Katrina smashes Coast Guard IT

As the U.S. Coast Guard handles search and rescue efforts on the Gulf Coast from Hurricane Katrina’s wrath, it also copes with the loss of much of its IT based in the region.

New Orleans is a major hub of the Coast Guard Data Network, said Jolie Shifflet, a Coast Guard spokeswoman in an e-mail message.

The storm has knocked out the Coast Guard’s computer networks along the Gulf Coast and as far away as Houston and New Mexico, Shifflet said. Personnel in those areas don’t have access to e-mail, Internet and classified data networks, she said.

The Coast Guard is trying to reroute the networks but don’t know when they will start working again, Shifflet said. In the meantime, it has deployed a number of emergency satellite-based routers with limited bandwidth so some personnel can access the intranet and messages, she said.

In addition to losing the New Orleans center, the Coast Guard must deal with the loss of its VHF radio towers that it uses to communicate with its boats and cutters, Shifflet said.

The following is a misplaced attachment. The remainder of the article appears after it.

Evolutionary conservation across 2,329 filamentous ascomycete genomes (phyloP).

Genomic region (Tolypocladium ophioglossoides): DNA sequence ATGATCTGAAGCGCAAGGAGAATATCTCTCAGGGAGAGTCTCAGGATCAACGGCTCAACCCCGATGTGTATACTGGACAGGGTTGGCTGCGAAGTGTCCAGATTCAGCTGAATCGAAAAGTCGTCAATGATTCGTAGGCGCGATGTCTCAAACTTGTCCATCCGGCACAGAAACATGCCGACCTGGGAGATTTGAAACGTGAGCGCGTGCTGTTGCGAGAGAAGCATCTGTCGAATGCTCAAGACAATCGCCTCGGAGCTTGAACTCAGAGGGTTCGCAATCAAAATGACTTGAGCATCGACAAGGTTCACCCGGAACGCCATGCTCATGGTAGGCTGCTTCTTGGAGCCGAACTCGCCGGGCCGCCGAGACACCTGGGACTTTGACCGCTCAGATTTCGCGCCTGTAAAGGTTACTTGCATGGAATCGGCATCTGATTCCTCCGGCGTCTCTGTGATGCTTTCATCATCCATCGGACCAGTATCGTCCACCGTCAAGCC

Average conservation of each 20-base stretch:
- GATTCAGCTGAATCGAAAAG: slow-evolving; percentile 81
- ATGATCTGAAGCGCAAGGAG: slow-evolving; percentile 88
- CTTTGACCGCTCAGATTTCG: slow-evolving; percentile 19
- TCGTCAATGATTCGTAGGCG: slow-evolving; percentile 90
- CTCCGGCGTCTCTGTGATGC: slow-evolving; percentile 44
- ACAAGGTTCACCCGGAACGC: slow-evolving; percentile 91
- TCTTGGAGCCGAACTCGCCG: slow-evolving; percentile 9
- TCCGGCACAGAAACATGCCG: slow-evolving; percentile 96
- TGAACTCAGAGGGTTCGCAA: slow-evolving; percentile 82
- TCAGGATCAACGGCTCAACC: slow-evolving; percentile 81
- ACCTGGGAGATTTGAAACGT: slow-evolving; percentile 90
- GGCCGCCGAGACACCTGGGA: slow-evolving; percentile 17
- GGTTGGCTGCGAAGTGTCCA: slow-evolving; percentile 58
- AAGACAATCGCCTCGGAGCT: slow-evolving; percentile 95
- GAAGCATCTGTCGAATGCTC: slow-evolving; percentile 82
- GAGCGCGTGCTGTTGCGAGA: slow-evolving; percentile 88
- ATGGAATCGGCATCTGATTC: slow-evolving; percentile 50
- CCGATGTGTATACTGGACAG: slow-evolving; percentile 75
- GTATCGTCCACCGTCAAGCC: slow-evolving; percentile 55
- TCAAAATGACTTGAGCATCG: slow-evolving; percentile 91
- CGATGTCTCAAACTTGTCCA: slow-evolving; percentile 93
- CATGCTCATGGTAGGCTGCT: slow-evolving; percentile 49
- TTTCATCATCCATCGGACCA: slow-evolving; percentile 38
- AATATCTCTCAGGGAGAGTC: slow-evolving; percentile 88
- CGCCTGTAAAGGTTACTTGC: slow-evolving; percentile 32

The towers are down along the coast and as far north as Greenville, Ala., more than 125 miles northeast of Mobile, Ala., Shifflet said. As a temporary measure, the Coast Guard is bouncing signals off its aircraft as they fly by, she said.

The Coast Guard is trying to restore communications capabilities in affected areas, Shifflet said. It is using several mobile communication trailers to link its and other agencies’ personnel, she said. It put some of the trucks in place before Katrina hit and flew or drove others in once the storm passed, she said.

As the Coast Guard grapples with its own weakened and inoperable technology, it proceeds with rescue work that is mostly low-tech, Shifflet said. Survivors use white T-shirts during the day and flashlights at night to help aircraft spot them, she said.

Technology plays a part only when the Coast Guard is given specific addresses to evacuate, Shifflet said. Aircraft use Global Positioning System devices to direct rescue teams, she said.


  • Workforce
    White House rainbow light shutterstock ID : 1130423963 By zhephotography

    White House rolls out DEIA strategy

    On Tuesday, the Biden administration issued agencies a roadmap to guide their efforts to develop strategic plans for diversity, equity, inclusion and accessibility (DEIA), as required under a as required under a June executive order.

  • Defense
    software (whiteMocca/Shutterstock.com)

    Why DOD is so bad at buying software

    The Defense Department wants to acquire emerging technology faster and more efficiently. But will its latest attempts to streamline its processes be enough?

Stay Connected